Also, when I finished Freedom from the Press in 2012, I saw it very much as wrapping up my research on Singapore and politics. And since then, I’ve been less curious about Singapore. I will revisit Singapore intellectually in the coming years, but for now, I’m curious about many other things that have nothing to do with Singapore. 

Photo credit: Thomas Tan, Occupy Central, Admiralty, 2014. CC2.0

You’ve had a close-up view of the Umbrella Revolution and its aftermath, up to the recent elections where six young people gained seats for the pro-democracy camp. How do you compare this to Singapore’s political landscape, specifically in relation to young people getting involved in politics?

I arrived when Occupy was starting two years ago, so from Hongkongers who have been here a lot longer, I gathered that Hong Kong youth in the past were not too different from Singapore’s youth, content to pursue a living. But that has changed for this generation, largely for economic reasons. This generation has had to confront the reality that it's much harder to make their way in the world because of competition from China and other forces out of their control, and also because the Hong Kong government has been very poor in providing them with affordable basics, especially housing.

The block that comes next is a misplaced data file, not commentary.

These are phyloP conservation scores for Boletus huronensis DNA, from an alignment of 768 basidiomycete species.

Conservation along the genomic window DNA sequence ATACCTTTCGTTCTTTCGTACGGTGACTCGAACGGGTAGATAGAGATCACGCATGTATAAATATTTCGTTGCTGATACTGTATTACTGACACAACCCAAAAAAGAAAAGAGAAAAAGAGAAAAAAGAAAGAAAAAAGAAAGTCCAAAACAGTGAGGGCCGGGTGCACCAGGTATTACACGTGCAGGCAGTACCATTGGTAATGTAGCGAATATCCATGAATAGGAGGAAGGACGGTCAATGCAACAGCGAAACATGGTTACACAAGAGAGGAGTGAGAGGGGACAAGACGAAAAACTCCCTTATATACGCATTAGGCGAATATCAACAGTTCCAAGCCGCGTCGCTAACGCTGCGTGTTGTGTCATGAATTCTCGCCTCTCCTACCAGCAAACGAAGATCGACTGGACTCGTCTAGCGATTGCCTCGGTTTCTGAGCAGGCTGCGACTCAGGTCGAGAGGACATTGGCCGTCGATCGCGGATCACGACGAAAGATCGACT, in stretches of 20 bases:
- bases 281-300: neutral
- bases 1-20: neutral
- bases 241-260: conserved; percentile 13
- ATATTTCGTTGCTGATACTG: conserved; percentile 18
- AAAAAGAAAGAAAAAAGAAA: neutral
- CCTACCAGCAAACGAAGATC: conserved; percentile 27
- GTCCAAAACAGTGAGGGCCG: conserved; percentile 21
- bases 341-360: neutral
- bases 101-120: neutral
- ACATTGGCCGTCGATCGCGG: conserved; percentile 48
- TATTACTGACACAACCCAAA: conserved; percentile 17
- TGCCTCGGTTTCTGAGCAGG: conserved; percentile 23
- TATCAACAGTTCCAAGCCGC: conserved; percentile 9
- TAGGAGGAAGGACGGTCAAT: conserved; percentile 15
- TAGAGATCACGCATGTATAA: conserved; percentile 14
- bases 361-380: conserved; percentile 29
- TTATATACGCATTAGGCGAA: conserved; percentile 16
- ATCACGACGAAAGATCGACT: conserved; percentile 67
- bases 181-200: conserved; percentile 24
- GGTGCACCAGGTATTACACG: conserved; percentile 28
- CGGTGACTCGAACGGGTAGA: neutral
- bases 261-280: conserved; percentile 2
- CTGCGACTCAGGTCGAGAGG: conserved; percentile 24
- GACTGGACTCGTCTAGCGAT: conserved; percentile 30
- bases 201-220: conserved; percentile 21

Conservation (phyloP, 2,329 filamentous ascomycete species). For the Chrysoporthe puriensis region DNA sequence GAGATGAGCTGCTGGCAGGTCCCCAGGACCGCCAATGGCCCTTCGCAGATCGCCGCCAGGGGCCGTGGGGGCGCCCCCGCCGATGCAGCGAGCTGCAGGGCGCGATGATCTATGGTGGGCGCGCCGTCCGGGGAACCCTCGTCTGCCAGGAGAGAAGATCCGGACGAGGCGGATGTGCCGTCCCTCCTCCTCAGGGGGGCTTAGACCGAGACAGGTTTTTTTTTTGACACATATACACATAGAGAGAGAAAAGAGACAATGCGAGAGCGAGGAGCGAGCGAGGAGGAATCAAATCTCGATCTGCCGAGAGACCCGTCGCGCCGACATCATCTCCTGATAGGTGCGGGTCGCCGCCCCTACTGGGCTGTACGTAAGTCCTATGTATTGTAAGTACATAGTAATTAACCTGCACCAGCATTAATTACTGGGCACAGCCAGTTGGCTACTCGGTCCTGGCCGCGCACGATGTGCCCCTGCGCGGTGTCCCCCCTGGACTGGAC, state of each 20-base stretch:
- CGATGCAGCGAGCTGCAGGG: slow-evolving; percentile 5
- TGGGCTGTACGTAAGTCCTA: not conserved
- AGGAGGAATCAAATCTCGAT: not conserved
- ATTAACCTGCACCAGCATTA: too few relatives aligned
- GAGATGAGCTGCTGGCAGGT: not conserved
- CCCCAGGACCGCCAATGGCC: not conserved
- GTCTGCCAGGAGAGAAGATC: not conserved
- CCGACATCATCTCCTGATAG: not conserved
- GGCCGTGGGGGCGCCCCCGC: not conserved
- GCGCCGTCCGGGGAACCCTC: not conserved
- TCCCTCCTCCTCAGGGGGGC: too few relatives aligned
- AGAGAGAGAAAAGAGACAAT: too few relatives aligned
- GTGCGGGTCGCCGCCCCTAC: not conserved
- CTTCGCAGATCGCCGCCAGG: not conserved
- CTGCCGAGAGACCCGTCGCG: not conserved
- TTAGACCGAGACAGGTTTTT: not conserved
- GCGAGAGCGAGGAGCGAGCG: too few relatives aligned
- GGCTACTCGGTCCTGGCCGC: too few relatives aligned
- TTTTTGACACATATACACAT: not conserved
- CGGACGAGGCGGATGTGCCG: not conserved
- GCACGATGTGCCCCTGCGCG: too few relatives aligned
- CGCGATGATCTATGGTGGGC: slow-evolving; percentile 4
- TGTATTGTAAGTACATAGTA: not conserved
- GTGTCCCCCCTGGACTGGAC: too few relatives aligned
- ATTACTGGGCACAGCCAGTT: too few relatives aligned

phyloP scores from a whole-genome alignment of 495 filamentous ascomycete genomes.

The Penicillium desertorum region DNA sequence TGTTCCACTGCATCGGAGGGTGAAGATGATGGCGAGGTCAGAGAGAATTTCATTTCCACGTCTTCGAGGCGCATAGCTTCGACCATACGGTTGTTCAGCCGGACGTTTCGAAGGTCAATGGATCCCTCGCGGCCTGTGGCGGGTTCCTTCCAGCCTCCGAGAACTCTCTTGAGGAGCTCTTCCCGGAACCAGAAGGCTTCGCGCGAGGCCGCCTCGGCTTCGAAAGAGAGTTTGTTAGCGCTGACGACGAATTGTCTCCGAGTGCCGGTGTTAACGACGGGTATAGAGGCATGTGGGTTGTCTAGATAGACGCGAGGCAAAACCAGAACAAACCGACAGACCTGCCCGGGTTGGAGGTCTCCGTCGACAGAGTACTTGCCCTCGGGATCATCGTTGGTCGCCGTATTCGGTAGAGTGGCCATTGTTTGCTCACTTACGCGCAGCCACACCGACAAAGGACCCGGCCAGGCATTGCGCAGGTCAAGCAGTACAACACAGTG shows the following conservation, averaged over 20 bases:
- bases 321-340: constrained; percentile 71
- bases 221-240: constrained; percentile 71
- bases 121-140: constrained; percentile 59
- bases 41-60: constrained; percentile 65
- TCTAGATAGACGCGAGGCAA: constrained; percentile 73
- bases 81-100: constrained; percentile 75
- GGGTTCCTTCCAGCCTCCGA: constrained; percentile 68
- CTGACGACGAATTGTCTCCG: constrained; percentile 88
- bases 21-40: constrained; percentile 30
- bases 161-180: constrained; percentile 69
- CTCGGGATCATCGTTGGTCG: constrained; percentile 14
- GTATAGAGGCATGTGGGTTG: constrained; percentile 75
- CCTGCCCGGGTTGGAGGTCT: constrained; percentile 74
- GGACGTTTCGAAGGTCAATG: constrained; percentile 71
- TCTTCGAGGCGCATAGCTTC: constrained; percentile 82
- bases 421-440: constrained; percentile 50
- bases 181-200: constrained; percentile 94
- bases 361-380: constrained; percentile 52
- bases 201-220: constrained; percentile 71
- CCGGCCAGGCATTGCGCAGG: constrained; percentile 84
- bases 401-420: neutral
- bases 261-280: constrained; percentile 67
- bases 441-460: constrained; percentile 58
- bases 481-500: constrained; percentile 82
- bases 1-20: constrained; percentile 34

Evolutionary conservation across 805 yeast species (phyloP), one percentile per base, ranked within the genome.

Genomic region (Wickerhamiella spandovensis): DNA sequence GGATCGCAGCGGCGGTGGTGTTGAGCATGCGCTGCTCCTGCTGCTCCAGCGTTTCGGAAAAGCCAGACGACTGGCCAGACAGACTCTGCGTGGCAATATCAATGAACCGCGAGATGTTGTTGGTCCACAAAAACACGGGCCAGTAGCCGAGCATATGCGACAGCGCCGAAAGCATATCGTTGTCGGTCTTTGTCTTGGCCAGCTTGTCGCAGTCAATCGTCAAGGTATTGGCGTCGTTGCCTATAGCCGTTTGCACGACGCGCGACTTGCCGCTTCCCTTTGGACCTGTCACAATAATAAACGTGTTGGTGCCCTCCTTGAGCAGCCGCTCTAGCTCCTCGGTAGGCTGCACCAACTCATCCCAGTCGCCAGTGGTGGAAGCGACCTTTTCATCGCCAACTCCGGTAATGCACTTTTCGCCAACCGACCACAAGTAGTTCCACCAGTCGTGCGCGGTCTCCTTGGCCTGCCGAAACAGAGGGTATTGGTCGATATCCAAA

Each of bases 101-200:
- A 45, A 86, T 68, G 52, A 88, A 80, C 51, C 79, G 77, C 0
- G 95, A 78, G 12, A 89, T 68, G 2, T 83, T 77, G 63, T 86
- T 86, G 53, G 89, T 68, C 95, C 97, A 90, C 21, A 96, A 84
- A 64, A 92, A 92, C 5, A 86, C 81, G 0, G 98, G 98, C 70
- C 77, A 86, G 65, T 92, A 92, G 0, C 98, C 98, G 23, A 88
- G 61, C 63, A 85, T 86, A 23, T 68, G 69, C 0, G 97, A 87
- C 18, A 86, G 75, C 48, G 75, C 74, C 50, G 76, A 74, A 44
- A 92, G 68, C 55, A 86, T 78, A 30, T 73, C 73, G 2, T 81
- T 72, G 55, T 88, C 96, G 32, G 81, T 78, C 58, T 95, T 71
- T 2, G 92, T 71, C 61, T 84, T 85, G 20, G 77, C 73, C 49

The life prospects for a young Hong Kong graduate are quite dismal unless they are lucky enough to inherit a home from their parents. So this economic discomfort is at the root of the political awakening of Hong Kongers, where they realise that things are not going their way and that the system is not working for them. This forced them to ask tough questions, like how they can make their government accountable. 

Photo credit: Bernard Spragg, Occupy Central, 2014, CC2.0

And then they quickly realised the truth: that the Hong Kong government does not answer to Hong Kong people; that ultimately, it answers to Beijing and to powerful vested interests in Hong Kong. When they confront that reality, quite rationally they realised that that is a system they had to change. In Hong Kong, you can’t change your government through a vote, so the only way is to force the government to become more accountable.